Thursday, 22 April 2010
Cured (and coincidentally Green)
I'm allergic to a lot of things. Technically I react badly only to nickel and formaldehyde, but in reality just about any commercial cleaning product causes a rash on my skin.
It builds up, too. As a child I don't recall being particularly bothered with itches, but one summer holiday, when I was about 20, my feet became blistered all over from walking in salty sea water. From then on, my skin became more and more sensitive, and constant exposure to printing ink at art school didn't help. I'd wake up in the middle of the night to find I'd scratched my hands till they were bleeding (and then spend 1/2 an hour with my hands in the freezer, to try to numb the itching). I couldn't chop tomatoes without wearing gloves. My own sweat caused blisters. I even got a rash inside my eyelids from a reaction to a contact lens solution. When I worked in a shop, I looked like a mummy, my fingers covered in plasters to hide the blisters - counting money all day is not a good idea when you're allergic to nickel!
Jewelery, watches and cosmetics were out of the question. Shaving, too - luckily I was going through a phase that involved Doc Martens and home haircuts. I spent a fortune on special soaps and creams, mostly cortisone, though I had to be careful there; one prescription ointment inflamed my skin so badly that I couldn't bend my fingers. There didn't seem to be any way to avoid all of the things that were dangerous. I mean, you have to wash your hair!
It took about 5 years to get to the worst point, and it's taken about 5 years to get it under control again (after several years of extreme sensitivity). Now I can slice lemons, wipe sweat off my face, get ink on my hands, even use the toxic liquid soaps some people insist on keeping in their bathrooms, if there's nothing else around. It's been trial-and-error, but what I think has happened is that I've increased my skin's tolerance to bad things by limiting my exposure to the worst offenders.
The first thing I learned was to moisturise itchy skin, although that seems counter-intuitive when you have weeping blisters all over your hands. But believe me, the rash will heal faster. Coconut oil does the trick! It's the best moisturiser I've ever used.
A bag of rooibos tea in the bath every night is the next line of defense. Rooibos soothes inflamed skin amazingly well. (You can drink it too, the tea, not the bath water, if you can handle the taste of it.)
Throw away all cleaning products and detergents - use bicarbonate of soda, vinegar, and plain soap instead. I use bars of blue soap, the cheapest kind - there's a blob of it on the left hand side in the photo. It stinks, but it cleans the dishes. Oh, and I threw out my rubber gloves, too, because I got a rash from them. With these ingredients, rubber gloves ceased to be necessary.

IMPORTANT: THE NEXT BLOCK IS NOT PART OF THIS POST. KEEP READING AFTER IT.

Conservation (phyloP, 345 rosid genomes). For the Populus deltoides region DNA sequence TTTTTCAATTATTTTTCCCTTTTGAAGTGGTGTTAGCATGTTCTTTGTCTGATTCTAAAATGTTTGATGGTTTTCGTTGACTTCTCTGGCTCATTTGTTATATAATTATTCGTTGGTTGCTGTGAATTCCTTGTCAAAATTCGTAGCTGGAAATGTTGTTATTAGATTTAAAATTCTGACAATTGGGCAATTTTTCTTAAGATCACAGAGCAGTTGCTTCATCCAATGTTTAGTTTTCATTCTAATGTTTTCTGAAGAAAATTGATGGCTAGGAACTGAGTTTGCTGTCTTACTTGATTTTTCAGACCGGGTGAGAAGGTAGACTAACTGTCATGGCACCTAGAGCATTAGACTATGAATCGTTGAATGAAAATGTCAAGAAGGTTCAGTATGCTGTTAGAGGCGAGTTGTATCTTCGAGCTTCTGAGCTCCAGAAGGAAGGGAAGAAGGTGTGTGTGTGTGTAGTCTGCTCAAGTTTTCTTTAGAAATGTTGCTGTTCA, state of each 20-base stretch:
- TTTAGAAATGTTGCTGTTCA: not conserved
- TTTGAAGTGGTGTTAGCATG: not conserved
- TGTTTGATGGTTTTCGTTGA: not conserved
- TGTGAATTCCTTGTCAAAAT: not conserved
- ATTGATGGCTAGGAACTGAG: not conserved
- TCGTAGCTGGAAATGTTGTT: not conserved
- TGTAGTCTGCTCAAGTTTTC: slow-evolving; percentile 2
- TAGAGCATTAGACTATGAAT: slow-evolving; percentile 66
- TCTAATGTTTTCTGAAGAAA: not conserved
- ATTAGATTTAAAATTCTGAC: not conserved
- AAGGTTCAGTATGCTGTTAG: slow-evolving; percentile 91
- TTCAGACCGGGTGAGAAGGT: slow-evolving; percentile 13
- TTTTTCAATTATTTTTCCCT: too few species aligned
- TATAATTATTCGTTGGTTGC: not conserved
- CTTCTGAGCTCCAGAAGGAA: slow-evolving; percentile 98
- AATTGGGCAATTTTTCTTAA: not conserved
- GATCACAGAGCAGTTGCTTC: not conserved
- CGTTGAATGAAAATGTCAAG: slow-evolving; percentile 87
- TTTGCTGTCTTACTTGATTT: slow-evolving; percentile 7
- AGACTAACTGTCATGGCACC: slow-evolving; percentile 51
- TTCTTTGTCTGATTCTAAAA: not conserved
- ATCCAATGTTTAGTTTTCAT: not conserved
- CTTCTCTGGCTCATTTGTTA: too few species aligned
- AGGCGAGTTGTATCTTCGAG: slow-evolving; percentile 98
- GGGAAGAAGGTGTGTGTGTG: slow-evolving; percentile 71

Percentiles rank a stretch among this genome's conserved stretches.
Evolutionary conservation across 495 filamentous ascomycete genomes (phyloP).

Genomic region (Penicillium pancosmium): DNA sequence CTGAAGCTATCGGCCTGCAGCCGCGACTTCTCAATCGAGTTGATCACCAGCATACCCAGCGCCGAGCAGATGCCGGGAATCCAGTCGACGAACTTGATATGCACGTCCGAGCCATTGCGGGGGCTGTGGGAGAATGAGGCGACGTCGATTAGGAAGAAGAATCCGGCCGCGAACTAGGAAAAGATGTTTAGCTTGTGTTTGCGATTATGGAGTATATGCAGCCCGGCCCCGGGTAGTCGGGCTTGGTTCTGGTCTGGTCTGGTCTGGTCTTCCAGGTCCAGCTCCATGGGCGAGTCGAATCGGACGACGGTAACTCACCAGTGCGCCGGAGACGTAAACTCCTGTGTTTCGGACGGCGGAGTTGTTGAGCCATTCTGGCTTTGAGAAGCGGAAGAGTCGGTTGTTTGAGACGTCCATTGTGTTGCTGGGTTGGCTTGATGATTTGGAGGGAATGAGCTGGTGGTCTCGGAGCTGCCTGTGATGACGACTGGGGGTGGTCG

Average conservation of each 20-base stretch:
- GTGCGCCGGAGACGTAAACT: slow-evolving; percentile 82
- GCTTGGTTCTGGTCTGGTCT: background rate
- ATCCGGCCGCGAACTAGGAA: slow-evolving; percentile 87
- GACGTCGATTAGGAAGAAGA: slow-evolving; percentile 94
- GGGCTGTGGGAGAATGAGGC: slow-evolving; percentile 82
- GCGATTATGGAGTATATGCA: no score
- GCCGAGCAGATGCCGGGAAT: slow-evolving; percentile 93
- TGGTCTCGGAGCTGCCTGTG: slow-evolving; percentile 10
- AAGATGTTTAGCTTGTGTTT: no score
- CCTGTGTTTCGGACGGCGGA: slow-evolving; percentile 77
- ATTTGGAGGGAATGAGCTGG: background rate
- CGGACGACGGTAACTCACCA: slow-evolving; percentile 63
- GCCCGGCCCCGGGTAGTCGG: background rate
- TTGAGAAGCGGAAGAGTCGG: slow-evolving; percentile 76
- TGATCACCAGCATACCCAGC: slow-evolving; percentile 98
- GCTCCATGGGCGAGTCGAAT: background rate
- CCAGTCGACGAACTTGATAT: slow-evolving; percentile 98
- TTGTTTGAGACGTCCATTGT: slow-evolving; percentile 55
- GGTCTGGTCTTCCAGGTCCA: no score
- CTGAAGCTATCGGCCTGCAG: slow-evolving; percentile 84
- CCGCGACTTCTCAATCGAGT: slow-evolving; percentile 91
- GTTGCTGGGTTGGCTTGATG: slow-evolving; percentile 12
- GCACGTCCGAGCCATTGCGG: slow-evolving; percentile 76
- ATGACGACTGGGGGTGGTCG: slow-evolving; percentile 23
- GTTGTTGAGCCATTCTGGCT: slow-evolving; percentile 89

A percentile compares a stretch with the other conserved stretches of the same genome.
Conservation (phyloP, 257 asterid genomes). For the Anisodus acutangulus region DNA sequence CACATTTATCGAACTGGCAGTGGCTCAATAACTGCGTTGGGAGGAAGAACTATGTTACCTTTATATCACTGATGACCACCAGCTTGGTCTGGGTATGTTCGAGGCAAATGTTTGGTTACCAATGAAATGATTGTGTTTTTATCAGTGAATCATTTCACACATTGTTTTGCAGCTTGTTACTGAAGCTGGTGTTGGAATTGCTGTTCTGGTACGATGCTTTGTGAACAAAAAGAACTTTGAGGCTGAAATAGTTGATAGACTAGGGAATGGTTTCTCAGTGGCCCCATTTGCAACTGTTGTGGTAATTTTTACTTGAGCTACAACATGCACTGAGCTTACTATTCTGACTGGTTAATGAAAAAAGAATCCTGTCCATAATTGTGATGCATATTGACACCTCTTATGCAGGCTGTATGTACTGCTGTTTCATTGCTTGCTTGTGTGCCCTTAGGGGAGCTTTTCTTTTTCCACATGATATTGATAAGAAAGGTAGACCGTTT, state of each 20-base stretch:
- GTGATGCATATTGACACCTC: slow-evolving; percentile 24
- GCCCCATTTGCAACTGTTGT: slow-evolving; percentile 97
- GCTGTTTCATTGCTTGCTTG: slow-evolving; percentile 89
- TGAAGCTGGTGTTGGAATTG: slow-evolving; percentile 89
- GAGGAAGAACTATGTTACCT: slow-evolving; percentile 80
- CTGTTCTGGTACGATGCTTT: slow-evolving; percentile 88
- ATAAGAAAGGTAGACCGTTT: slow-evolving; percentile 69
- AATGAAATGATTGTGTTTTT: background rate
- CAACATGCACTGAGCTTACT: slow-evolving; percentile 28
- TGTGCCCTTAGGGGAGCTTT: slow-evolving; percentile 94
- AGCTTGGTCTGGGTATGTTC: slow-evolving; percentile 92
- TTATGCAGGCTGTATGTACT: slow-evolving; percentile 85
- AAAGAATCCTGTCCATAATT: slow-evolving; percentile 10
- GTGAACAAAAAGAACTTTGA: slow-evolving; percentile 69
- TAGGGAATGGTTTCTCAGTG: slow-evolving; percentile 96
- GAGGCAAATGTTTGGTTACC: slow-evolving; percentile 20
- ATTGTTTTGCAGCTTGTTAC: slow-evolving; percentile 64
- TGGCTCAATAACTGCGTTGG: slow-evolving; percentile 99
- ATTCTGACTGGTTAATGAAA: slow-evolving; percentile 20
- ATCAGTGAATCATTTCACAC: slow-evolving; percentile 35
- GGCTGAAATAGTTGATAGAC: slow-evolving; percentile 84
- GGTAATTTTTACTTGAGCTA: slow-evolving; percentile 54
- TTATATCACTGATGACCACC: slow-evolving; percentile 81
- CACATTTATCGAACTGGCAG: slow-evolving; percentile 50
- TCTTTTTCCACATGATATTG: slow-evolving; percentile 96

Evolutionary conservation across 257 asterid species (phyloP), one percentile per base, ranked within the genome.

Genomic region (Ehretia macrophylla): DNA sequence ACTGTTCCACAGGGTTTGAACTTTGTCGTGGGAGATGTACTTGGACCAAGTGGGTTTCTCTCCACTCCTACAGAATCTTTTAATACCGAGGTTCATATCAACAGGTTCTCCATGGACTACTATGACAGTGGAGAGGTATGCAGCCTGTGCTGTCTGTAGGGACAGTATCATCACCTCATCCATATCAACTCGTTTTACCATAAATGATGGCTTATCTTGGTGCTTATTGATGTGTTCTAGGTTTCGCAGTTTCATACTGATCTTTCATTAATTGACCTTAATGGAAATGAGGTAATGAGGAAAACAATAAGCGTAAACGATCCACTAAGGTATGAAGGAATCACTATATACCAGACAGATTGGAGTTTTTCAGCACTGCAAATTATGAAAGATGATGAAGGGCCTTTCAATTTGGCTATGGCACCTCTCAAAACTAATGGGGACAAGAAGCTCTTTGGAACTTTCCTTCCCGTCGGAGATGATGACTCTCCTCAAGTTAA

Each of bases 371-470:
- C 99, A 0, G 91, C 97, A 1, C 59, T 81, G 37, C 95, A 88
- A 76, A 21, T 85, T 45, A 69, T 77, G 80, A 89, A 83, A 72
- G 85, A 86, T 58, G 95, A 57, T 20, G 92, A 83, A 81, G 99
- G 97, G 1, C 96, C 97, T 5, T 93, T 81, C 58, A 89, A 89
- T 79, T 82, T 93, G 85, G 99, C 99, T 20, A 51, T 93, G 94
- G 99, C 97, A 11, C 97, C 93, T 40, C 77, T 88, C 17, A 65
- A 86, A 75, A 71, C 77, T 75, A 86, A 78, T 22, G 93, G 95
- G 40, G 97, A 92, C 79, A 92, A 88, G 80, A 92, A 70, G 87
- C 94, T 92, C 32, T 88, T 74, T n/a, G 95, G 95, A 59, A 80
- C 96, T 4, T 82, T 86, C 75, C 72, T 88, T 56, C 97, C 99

Don't use fabric softener, and use the simplest washing powder you can find.
Make your own deodorant. (This post on How about orange has a good recipe.) I've been using this for more than a year, all the way through a very hot summer, and it works better than any commercial product. I'd use it even if I wasn't allergic at all.
And washing your hair? Don't. I tried the bicarb wash method for a bit, but it dried my hair out badly. Now I just use water, and apple cider vinegar for the occasional rinse. Coconut oil on the ends if it seems dry. (I've never had good hair, till now. Suddenly it has body, behaves itself... it's never going to look like a shampoo ad, but how often do you see that anyway? If all the shampoos did all the things they were supposed to, we'd be constantly blinded by the shimmer and shine coming off everyone's heads.)
Soap... now there's a tricky one. Pears was wonderful, but since they've changed the recipe, I'm on the hunt again. Good soap has probably been one of the most important things in fixing my skin. I tried a few other soaps recently, when I found out about Pears going over to the Dark Side, and although they were low on ingredients and 'safe' and 'natural', they stung. Maybe not on the first use, but by the third or fourth I felt that familiar itchiness. I'm planning to try making my own soap.... I have to, because I've started to get into the habit of wearing jewelery again. Cheap jewelery. Made from nickel. Just because I can.
And the Green bit? It just happened. Turns out all these things I don't use anymore weren't just bad for me; they're pretty bad for everybody.